The airless spraying apparatus of concern herein hydraulically atomizes the liquid being sprayed and, accordingly, relatively high pressures (1,500 to 3,000 psi) capable of human injection are encountered. The emitted spray stream has a "flat fan" shape and it is of sufficient integrity to result in the injection of human skin at locations immediately adjacent the spray tip opening, the downstream atomization of the spray serving to thereafter break up the liquid to a degree which prohibits injection. Thus, a zone of potential injection exists in the emitted spray at the spray tip opening and persists downstream for a relatively short distance. The extent of the zone will vary in accordance with the operating pressure and kinetic energy of the emitted spray as well as the area of the spray opening. It has been found in most commercial and industrial airless spray applications that the zone of potential injection extends for a distance no greater than about 3/8 of an inch as measured from the spray opening. However, it is possible in some very high volume or high energy applications with a narrow spray angle for the zone of potential injection to be as long as 5/8 of an inch or longer.

The prior art discloses a number of protective guard structures for preventing human injection by airless spray apparatus. U.S. Pat. Nos. 3,952,955; 3,963,180 and 4,025,045 disclose relatively large, enclosure type structures characterized by continuous walls which surround or substantially surround the emitted spray adjacent the spray tip for a distance sufficient to prevent injection. These guards are removably mounted on the spray tip retainer nut or entrapped between the retainer nut and the spray tip. In addition, there is presently available an enclosure type guard which is permanently mounted on the retainer nut. This latter guard has a generally cylindrical configuration including a diametrically extending slot having outwardly tapering walls in the downstream direction to provide a spray-receiving region similar to that of the guard in U.S. Pat. No. 3,952,955.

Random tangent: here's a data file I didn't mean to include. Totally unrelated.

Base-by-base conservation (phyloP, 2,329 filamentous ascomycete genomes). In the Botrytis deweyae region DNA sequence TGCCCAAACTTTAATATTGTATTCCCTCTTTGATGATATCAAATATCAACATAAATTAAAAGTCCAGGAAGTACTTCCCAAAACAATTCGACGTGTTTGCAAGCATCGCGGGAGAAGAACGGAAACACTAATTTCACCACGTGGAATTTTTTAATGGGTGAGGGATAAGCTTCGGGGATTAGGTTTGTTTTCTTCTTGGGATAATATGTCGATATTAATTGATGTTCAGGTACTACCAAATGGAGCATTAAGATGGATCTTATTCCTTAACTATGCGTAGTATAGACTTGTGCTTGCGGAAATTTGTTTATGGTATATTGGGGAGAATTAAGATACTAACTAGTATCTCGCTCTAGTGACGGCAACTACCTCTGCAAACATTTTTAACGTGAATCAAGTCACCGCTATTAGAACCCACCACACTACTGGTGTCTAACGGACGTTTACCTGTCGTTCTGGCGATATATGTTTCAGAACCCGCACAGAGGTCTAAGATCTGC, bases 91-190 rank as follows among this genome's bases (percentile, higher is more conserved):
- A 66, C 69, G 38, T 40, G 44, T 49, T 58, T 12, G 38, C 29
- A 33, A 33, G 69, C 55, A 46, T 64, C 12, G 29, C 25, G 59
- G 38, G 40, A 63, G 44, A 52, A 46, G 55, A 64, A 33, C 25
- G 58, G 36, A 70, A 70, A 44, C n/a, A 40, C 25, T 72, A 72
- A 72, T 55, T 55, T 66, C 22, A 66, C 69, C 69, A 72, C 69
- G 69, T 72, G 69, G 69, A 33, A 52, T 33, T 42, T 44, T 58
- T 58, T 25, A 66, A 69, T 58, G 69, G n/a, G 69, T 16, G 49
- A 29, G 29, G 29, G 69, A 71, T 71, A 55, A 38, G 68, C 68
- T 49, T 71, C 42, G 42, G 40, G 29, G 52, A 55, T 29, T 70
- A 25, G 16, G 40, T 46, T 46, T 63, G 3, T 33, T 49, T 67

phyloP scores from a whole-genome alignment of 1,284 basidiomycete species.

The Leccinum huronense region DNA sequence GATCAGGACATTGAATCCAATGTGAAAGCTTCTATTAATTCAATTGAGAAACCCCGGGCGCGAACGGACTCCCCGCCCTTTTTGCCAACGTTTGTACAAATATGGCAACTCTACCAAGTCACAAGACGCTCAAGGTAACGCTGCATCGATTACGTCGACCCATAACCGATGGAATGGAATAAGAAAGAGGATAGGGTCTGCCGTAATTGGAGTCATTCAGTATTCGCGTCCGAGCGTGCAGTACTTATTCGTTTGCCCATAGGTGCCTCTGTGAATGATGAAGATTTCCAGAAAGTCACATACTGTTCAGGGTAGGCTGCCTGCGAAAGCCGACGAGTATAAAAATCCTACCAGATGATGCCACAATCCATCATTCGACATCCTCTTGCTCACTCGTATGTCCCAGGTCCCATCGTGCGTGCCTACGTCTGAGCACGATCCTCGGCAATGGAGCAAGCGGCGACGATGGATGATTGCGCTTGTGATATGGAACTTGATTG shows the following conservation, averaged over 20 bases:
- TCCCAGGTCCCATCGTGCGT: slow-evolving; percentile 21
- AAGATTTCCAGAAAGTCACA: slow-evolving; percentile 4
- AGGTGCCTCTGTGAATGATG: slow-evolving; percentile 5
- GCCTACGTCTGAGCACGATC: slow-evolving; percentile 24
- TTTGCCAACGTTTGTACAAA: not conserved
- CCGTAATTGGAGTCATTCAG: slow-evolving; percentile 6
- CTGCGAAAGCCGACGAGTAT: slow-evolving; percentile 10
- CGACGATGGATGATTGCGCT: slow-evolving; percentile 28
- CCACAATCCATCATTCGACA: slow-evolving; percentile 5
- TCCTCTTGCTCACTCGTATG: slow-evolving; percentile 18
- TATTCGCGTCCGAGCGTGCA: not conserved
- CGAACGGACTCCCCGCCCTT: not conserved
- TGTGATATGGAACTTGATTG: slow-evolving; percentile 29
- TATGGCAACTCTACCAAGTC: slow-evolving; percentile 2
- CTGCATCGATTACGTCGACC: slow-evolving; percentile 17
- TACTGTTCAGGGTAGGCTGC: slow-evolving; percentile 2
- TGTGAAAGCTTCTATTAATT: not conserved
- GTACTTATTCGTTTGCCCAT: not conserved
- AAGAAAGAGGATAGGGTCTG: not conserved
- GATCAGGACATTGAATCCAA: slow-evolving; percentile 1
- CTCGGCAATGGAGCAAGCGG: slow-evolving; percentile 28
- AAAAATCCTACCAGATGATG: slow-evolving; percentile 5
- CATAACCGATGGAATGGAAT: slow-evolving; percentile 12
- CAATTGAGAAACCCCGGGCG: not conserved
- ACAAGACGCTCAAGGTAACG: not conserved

The foregoing enclosure type guards are not satisfactory for a number of reasons. In some cases, the use of the guard requires a specially manufactured or modified retainer nut for purposes of mounting the guard and, frequently, the guard and/or the retainer nut must also include means to orient the guard with the spray tip and the emitted flat fan spray. Thus, such guards are not directly usable in conventional spray apparatus without specially fabricated mounting devices. Further, such guards typically involve additional assembly steps and may be inadvertently omitted when the spray tip is removed for cleaning or replacement. The relatively large, continuous walls of the enclosure type guards also tend to collect liquid or paint being sprayed and to adversely affect the flow of atomization air to the emitted spray. These latter deficiencies have been found sufficiently severe in the enclosure type guard presently being marketed to cause operators to intentionally and destructively remove the guards even though the guards are intended to be permanently mounted to the retainer nut.

U.S. Pat. No. 4,036,438 discloses an open frame type guard having a spray encircling barrier for use with cone-shaped sprays. The guard is removably mounted by means of entrapment between a spray nozzle and a mounting nut or by means of a depending coil spring resiliently engaging the outer periphery of the spray nozzle. The removable mounting arrangement of this guard gives rise to the same deficiencies as noted above with respect to the enclosure type guards, and it is not intended for use with flat fan sprays as contemplated herein.

SUMMARY OF THE INVENTION